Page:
Other things equal, the larger the sample size, the greater the ability of an experiment to detect treatment effects and the greater the statistical confidence that can be placed in the findings. Having a larger sample size than all the other income maintenance experiments combined, SIME/DIME produced the results to which one could attach the greatest degree of confidence.
The "strength" of the cash transfer treatment was greater in SIME/DIME than in the other experiments, both in terms of the generosity of the benefit levels and in terms of the length of the treatment period. The more generous the benefit levels, the greater the expected effects on behavior. Given this expectation, the more generous the benefit level, the smaller is the treatment group size required to detect the effect of the treatment at any given level of statistical confidence. In addition, to the extent that it takes time for families to learn what the treatment means and to make adjustments in behavior, longer treatment periods will also increase the likelihood of detectable response.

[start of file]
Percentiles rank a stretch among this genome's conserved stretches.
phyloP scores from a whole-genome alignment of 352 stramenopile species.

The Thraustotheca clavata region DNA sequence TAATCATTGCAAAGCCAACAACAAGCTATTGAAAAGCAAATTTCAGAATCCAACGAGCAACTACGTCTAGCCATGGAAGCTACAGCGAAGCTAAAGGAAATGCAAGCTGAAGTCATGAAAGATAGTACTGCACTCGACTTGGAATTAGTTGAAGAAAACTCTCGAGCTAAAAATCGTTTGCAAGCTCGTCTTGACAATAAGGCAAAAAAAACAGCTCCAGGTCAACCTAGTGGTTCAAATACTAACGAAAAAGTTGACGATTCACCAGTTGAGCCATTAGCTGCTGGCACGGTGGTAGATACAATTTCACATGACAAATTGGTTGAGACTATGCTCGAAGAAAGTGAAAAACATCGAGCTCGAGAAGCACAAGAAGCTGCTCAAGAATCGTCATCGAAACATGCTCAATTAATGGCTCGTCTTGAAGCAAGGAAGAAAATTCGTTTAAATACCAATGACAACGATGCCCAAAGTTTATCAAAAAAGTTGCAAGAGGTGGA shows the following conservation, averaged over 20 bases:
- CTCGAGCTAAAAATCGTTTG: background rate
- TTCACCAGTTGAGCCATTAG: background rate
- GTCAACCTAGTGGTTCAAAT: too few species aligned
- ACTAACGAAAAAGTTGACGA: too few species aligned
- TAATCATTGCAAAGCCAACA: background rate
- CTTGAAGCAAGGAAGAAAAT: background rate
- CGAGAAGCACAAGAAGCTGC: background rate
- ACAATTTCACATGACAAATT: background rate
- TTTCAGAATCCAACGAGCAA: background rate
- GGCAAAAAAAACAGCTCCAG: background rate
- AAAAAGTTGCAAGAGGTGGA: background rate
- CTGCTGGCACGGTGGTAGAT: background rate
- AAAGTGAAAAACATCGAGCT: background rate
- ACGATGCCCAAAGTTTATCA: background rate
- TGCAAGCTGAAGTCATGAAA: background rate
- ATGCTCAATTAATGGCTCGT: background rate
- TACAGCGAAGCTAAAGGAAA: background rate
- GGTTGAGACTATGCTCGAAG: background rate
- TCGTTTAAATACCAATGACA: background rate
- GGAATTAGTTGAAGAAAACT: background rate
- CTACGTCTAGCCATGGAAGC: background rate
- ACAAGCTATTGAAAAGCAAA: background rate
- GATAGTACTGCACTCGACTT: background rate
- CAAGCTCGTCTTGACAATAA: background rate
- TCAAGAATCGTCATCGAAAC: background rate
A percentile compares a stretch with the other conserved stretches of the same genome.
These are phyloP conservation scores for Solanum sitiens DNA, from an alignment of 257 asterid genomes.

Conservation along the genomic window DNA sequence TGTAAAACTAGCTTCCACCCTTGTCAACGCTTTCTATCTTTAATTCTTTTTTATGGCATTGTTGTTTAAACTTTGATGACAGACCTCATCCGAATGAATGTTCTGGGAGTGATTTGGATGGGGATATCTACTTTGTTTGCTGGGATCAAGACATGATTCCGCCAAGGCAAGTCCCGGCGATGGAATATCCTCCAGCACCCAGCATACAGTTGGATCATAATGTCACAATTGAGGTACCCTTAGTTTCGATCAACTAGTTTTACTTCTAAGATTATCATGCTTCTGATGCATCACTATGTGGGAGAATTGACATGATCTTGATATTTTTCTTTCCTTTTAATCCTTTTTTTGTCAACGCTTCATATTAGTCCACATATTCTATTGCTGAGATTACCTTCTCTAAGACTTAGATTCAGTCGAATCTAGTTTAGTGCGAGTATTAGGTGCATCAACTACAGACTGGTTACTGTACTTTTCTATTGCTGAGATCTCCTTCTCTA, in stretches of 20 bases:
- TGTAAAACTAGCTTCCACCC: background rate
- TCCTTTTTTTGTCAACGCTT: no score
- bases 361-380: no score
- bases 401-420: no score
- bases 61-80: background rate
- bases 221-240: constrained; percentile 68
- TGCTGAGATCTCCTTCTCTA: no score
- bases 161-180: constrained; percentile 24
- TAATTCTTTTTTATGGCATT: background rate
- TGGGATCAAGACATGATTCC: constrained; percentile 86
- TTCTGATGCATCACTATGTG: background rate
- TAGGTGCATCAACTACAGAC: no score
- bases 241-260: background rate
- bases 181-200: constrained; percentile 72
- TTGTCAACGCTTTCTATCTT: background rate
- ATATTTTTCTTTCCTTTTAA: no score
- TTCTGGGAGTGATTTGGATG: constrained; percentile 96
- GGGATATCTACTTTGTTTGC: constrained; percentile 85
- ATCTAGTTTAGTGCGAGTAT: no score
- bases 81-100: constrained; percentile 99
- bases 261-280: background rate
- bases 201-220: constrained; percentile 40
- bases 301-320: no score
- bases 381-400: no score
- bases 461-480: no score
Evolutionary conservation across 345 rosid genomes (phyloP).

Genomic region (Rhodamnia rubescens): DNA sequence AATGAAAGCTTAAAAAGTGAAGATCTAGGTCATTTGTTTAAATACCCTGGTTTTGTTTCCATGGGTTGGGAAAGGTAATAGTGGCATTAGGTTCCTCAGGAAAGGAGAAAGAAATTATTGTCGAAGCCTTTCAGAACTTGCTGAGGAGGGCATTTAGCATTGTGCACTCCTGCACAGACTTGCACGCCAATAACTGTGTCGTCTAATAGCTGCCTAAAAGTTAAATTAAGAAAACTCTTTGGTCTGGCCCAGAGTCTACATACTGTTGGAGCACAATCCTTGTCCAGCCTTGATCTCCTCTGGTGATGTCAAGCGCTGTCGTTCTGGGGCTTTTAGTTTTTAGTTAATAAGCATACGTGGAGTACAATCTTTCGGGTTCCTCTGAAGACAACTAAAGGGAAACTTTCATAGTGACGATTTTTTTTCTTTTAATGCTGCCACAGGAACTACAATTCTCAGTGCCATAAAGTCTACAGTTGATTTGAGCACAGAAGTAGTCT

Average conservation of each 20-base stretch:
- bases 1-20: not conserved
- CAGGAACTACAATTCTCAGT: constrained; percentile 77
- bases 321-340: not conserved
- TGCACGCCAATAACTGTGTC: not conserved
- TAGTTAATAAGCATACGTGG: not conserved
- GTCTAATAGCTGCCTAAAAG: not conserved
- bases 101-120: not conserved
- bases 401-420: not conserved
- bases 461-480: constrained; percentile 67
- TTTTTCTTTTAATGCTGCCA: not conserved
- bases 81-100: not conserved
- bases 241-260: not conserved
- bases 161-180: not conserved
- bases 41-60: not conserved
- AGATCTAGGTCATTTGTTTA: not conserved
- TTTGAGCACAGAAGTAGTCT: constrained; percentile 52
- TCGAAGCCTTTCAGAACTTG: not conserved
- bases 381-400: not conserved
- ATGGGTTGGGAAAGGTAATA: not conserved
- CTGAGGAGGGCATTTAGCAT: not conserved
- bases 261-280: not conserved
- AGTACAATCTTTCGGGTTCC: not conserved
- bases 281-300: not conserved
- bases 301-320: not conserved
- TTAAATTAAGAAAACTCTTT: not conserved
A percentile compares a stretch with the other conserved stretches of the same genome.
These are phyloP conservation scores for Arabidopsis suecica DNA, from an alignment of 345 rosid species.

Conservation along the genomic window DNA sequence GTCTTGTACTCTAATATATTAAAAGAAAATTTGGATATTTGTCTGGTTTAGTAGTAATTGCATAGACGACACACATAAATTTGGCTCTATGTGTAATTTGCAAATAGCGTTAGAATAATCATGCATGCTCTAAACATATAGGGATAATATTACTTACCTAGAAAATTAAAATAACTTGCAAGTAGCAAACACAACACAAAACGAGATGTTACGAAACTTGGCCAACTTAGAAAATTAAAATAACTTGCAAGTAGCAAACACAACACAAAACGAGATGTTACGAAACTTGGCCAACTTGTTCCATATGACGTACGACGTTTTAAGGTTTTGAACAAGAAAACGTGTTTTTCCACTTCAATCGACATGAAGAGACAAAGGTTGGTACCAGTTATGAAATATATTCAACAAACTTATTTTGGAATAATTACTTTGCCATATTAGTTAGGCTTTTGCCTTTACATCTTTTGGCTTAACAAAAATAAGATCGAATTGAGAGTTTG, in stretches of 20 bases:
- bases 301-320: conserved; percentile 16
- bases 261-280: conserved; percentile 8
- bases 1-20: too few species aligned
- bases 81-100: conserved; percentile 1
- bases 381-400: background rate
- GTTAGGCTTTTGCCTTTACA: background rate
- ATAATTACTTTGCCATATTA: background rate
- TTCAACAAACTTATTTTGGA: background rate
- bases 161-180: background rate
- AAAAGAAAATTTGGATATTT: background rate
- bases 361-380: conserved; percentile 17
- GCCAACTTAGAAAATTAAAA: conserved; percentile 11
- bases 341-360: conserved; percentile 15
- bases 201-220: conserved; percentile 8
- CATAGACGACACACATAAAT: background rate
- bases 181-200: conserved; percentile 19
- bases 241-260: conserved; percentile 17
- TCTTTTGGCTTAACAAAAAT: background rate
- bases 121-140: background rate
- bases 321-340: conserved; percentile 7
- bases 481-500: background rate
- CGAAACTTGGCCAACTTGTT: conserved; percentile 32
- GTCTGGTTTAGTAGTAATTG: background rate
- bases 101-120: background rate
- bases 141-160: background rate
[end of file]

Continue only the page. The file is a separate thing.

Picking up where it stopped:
With respect to treatment generosity, however, a caveat is in order. Although a stronger treatment is more likely to advance scientific understanding of labor supply behavior, it will not yield better estimates of the probable labor supply responses to a national cash transfer program if the benefits proposed in that program differ substantially from those in the experiment. Care must be exercised, therefore, in drawing policy implications from the experimental results.